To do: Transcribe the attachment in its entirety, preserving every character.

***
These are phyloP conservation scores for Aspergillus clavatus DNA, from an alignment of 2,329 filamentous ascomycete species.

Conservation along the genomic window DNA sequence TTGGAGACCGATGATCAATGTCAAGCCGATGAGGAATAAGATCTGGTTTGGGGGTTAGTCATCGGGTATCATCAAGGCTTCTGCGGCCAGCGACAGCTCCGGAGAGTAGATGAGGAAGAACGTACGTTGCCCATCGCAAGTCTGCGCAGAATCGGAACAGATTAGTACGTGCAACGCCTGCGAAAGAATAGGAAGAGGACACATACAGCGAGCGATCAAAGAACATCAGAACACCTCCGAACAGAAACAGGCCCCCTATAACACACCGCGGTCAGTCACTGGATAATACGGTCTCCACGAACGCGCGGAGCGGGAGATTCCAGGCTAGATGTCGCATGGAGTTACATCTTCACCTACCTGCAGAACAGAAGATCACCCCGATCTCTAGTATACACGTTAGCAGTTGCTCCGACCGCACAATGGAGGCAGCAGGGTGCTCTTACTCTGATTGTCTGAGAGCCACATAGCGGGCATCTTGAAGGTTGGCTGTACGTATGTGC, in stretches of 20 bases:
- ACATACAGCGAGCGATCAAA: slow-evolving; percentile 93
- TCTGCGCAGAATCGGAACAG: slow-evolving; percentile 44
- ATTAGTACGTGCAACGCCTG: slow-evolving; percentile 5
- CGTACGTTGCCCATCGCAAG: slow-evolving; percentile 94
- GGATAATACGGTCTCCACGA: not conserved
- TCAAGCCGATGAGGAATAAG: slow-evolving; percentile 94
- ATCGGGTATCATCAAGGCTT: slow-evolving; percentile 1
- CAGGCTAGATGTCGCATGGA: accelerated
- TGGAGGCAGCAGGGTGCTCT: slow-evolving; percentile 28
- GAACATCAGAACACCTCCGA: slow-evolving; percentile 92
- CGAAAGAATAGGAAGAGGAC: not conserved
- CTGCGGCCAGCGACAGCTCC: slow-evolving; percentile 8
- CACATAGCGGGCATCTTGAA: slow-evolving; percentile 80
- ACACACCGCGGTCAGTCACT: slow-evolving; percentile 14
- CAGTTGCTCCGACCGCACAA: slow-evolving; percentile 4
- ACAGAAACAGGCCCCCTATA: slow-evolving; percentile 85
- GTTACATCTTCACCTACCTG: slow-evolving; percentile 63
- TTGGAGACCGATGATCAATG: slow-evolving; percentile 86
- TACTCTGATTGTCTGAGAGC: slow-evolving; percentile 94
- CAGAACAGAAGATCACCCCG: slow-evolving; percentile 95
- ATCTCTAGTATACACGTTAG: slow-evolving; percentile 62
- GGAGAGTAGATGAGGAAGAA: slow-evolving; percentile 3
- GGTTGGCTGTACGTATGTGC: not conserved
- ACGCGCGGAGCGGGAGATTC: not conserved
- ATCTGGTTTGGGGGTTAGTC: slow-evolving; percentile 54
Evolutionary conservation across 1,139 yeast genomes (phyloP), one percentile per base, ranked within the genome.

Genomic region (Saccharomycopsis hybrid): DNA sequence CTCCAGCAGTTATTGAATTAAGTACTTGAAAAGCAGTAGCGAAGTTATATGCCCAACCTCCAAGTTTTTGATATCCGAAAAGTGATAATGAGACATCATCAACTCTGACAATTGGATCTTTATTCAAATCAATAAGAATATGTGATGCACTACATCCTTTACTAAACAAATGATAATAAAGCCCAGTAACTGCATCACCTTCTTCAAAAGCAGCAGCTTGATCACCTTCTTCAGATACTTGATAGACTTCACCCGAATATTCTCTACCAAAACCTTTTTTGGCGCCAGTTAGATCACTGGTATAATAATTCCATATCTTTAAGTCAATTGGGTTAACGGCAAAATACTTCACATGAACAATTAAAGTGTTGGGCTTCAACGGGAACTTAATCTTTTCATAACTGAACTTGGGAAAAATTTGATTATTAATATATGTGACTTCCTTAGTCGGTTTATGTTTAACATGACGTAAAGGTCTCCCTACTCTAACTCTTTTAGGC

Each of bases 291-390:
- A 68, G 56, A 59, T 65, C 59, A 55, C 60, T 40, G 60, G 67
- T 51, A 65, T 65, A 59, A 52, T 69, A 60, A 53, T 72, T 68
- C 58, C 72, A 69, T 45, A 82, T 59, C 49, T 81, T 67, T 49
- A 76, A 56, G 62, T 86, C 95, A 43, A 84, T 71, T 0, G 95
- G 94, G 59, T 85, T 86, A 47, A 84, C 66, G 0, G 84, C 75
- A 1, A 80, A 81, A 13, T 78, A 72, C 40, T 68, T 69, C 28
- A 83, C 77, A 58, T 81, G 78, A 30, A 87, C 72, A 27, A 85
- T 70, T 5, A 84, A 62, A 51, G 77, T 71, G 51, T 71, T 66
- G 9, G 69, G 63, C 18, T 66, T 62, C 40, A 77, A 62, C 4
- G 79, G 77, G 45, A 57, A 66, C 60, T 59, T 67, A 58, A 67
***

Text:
These are phyloP conservation scores for Aspergillus clavatus DNA, from an alignment of 2,329 filamentous ascomycete species.

Conservation along the genomic window DNA sequence TTGGAGACCGATGATCAATGTCAAGCCGATGAGGAATAAGATCTGGTTTGGGGGTTAGTCATCGGGTATCATCAAGGCTTCTGCGGCCAGCGACAGCTCCGGAGAGTAGATGAGGAAGAACGTACGTTGCCCATCGCAAGTCTGCGCAGAATCGGAACAGATTAGTACGTGCAACGCCTGCGAAAGAATAGGAAGAGGACACATACAGCGAGCGATCAAAGAACATCAGAACACCTCCGAACAGAAACAGGCCCCCTATAACACACCGCGGTCAGTCACTGGATAATACGGTCTCCACGAACGCGCGGAGCGGGAGATTCCAGGCTAGATGTCGCATGGAGTTACATCTTCACCTACCTGCAGAACAGAAGATCACCCCGATCTCTAGTATACACGTTAGCAGTTGCTCCGACCGCACAATGGAGGCAGCAGGGTGCTCTTACTCTGATTGTCTGAGAGCCACATAGCGGGCATCTTGAAGGTTGGCTGTACGTATGTGC, in stretches of 20 bases:
- ACATACAGCGAGCGATCAAA: slow-evolving; percentile 93
- TCTGCGCAGAATCGGAACAG: slow-evolving; percentile 44
- ATTAGTACGTGCAACGCCTG: slow-evolving; percentile 5
- CGTACGTTGCCCATCGCAAG: slow-evolving; percentile 94
- GGATAATACGGTCTCCACGA: not conserved
- TCAAGCCGATGAGGAATAAG: slow-evolving; percentile 94
- ATCGGGTATCATCAAGGCTT: slow-evolving; percentile 1
- CAGGCTAGATGTCGCATGGA: accelerated
- TGGAGGCAGCAGGGTGCTCT: slow-evolving; percentile 28
- GAACATCAGAACACCTCCGA: slow-evolving; percentile 92
- CGAAAGAATAGGAAGAGGAC: not conserved
- CTGCGGCCAGCGACAGCTCC: slow-evolving; percentile 8
- CACATAGCGGGCATCTTGAA: slow-evolving; percentile 80
- ACACACCGCGGTCAGTCACT: slow-evolving; percentile 14
- CAGTTGCTCCGACCGCACAA: slow-evolving; percentile 4
- ACAGAAACAGGCCCCCTATA: slow-evolving; percentile 85
- GTTACATCTTCACCTACCTG: slow-evolving; percentile 63
- TTGGAGACCGATGATCAATG: slow-evolving; percentile 86
- TACTCTGATTGTCTGAGAGC: slow-evolving; percentile 94
- CAGAACAGAAGATCACCCCG: slow-evolving; percentile 95
- ATCTCTAGTATACACGTTAG: slow-evolving; percentile 62
- GGAGAGTAGATGAGGAAGAA: slow-evolving; percentile 3
- GGTTGGCTGTACGTATGTGC: not conserved
- ACGCGCGGAGCGGGAGATTC: not conserved
- ATCTGGTTTGGGGGTTAGTC: slow-evolving; percentile 54
Evolutionary conservation across 1,139 yeast genomes (phyloP), one percentile per base, ranked within the genome.

Genomic region (Saccharomycopsis hybrid): DNA sequence CTCCAGCAGTTATTGAATTAAGTACTTGAAAAGCAGTAGCGAAGTTATATGCCCAACCTCCAAGTTTTTGATATCCGAAAAGTGATAATGAGACATCATCAACTCTGACAATTGGATCTTTATTCAAATCAATAAGAATATGTGATGCACTACATCCTTTACTAAACAAATGATAATAAAGCCCAGTAACTGCATCACCTTCTTCAAAAGCAGCAGCTTGATCACCTTCTTCAGATACTTGATAGACTTCACCCGAATATTCTCTACCAAAACCTTTTTTGGCGCCAGTTAGATCACTGGTATAATAATTCCATATCTTTAAGTCAATTGGGTTAACGGCAAAATACTTCACATGAACAATTAAAGTGTTGGGCTTCAACGGGAACTTAATCTTTTCATAACTGAACTTGGGAAAAATTTGATTATTAATATATGTGACTTCCTTAGTCGGTTTATGTTTAACATGACGTAAAGGTCTCCCTACTCTAACTCTTTTAGGC

Each of bases 291-390:
- A 68, G 56, A 59, T 65, C 59, A 55, C 60, T 40, G 60, G 67
- T 51, A 65, T 65, A 59, A 52, T 69, A 60, A 53, T 72, T 68
- C 58, C 72, A 69, T 45, A 82, T 59, C 49, T 81, T 67, T 49
- A 76, A 56, G 62, T 86, C 95, A 43, A 84, T 71, T 0, G 95
- G 94, G 59, T 85, T 86, A 47, A 84, C 66, G 0, G 84, C 75
- A 1, A 80, A 81, A 13, T 78, A 72, C 40, T 68, T 69, C 28
- A 83, C 77, A 58, T 81, G 78, A 30, A 87, C 72, A 27, A 85
- T 70, T 5, A 84, A 62, A 51, G 77, T 71, G 51, T 71, T 66
- G 9, G 69, G 63, C 18, T 66, T 62, C 40, A 77, A 62, C 4
- G 79, G 77, G 45, A 57, A 66, C 60, T 59, T 67, A 58, A 67